I wash mine so that I don't ever have to notice that stinks or is dirty though - it's a preventive, isn't it?

I think it might be fairer to dd to wash it a bit more often, you know.

Solo Thu 06-Feb-14 10:14:58

Oh no...she's a good friend and her culture means that she speaks her mind! grin

Rastas happen because they don't cut or brush my friend most certainly washes his very long dreads.
I have no intention of 'giving it a go' Cote. Her hair is not stinking and it's not dirty. If it was, I'd wash it. My own hair is washed if it is dirty or smells. We aren't mingers!!

TheRaniOfYawn Thu 06-Feb-14 10:02:08

Argh. I just had a bad haircut which took off length but not volume. Now my hair just looks bushy.

CoteDAzur Thu 06-Feb-14 06:53:13

Ok so you don't want to wash your own hair because you can't comfortably lift your hands above your head. Why don't you want to wash your DD's hair? It's only torture for all involved because you wash it so infrequently. Rastas happen because her hair isn't washed.

Can you just give it a go? Wash her hair twice in one week and see if her hair is more manageable & washing it gets easier?

mathanxiety Thu 06-Feb-14 03:00:21

It strikes me that comment could have meant 'you would never know it was ever washed' just as much as 'you'd never know it is washed so infrequently it looks so good.' Even assuming she meant it as a compliment, she was still surprised at the infrequency of washing, or she wouldn't have said 'you'd never know'. And people are often more polite IRL than here, as you may have noticed...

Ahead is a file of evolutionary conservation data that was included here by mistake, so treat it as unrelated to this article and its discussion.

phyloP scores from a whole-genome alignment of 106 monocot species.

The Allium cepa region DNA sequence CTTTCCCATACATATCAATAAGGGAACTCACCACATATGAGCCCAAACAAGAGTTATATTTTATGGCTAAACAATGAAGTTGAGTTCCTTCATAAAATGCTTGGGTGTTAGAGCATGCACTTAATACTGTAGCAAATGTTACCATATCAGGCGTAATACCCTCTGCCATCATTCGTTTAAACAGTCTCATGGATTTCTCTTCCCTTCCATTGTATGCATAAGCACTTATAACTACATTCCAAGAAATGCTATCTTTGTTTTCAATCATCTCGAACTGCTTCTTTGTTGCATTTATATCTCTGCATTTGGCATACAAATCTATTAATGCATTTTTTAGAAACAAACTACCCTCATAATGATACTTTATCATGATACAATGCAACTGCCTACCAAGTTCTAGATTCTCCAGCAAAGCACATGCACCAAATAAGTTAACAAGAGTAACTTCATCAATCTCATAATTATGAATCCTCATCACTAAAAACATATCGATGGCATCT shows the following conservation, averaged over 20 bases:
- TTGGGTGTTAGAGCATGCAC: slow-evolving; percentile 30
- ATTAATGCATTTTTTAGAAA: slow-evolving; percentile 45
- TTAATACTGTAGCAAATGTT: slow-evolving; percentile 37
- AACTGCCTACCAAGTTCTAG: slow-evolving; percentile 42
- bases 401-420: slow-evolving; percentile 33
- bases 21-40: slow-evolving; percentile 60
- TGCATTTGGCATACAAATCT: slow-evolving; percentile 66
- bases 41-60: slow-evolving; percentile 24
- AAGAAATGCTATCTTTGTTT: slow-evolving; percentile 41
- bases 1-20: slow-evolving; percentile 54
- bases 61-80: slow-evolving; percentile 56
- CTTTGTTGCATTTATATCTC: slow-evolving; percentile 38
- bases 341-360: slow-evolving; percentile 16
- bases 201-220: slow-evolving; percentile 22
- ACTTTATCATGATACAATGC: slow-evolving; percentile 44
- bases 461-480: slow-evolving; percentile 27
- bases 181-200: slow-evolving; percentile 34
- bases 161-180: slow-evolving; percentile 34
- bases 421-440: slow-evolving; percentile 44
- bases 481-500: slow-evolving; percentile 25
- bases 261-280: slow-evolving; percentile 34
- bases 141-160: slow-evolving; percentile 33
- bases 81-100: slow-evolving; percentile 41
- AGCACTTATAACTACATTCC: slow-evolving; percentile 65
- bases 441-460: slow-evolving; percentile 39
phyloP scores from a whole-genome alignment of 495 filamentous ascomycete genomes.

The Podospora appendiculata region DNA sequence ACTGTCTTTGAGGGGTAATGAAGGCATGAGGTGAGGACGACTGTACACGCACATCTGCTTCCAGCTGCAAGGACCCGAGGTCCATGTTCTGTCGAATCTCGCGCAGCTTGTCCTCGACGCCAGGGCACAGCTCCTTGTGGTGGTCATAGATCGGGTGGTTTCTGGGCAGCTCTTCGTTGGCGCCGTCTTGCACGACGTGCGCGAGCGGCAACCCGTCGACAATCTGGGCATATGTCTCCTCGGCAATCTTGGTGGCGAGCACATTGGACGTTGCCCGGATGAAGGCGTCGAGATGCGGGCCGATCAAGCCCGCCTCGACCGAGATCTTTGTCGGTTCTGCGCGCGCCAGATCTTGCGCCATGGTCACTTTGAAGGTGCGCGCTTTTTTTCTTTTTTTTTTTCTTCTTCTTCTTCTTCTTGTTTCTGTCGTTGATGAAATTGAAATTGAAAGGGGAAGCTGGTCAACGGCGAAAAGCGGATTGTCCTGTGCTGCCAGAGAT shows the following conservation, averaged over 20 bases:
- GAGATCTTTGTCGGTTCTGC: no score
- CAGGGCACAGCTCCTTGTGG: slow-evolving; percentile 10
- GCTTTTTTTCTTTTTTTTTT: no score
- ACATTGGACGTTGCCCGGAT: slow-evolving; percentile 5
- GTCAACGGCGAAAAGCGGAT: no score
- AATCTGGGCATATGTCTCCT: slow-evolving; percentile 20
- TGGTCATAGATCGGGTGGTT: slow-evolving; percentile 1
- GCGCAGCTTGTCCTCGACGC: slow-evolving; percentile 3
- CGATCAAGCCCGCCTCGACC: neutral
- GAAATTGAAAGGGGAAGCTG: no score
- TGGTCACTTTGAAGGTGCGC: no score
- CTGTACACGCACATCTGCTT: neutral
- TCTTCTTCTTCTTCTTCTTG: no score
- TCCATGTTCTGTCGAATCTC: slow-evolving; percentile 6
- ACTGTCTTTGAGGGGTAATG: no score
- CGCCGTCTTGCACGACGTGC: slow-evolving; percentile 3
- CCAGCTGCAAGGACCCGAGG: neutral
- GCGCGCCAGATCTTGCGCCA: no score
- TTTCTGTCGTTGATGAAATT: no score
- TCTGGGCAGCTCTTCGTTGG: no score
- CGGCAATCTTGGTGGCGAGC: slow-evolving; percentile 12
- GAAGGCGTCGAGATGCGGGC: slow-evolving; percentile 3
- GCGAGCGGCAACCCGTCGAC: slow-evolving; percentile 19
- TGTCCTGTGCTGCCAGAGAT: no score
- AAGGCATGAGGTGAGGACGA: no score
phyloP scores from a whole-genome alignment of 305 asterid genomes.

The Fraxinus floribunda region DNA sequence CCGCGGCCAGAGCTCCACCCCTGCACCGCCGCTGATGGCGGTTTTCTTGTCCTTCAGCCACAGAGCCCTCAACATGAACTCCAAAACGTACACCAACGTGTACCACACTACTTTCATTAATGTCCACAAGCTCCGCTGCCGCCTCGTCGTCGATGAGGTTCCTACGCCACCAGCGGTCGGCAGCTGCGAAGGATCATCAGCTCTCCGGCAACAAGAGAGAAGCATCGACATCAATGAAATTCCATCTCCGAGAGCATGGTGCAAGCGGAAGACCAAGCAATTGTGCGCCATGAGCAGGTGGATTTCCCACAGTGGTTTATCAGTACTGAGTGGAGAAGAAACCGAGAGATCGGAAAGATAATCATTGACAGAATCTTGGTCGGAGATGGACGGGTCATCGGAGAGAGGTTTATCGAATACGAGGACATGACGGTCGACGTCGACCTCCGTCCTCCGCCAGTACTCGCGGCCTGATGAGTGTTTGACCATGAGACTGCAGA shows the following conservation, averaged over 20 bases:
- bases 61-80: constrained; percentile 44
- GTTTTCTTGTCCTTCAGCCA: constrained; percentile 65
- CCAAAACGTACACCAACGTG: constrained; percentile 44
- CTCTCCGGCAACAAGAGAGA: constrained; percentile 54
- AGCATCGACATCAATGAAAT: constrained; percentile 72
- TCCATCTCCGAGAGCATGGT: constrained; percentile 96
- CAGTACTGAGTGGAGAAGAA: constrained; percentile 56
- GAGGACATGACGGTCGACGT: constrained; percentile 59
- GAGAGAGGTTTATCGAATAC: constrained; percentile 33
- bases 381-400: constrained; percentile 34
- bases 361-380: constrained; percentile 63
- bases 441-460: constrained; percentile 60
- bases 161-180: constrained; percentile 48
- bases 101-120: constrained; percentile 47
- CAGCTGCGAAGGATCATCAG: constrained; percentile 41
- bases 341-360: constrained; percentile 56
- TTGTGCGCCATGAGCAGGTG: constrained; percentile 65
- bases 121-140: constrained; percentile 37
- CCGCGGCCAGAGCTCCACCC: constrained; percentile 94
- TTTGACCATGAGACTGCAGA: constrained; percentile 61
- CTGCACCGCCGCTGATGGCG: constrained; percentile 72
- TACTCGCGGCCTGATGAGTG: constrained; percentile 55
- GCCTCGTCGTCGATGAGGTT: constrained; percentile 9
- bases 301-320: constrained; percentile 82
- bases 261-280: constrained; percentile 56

Solo Thu 06-Feb-14 00:43:15

In fact, one of the other Mums was talking about washing her Dd's hair and I said I only washed my Dd's every 2-3 weeks and she was very impressed that it looked so good. As she said "you'd never know"
Works for us.

Solo Thu 06-Feb-14 00:35:54

It does not smell! in the warmer months when she gets sweaty and it starts to smell sweaty (sweaty, not dirty ), I wash it. No way would I not wash it if it stank! I'm very fussy/funny about smells and dirty people, so I can assure you that her hair does not smell.

CoteDAzur Wed 05-Feb-14 06:20:12

What math said.

Nobody said its fun to wash children with curly hair but you can't just leave your daughter's hair unwashed for weeks on end.

We had hot water once a week when I was growing up, so that was when my hair was washed. I can't imagine my mum saying, "No actually, I'm not washing your hair this week because I can't be bothered. Keep it dirty for another week".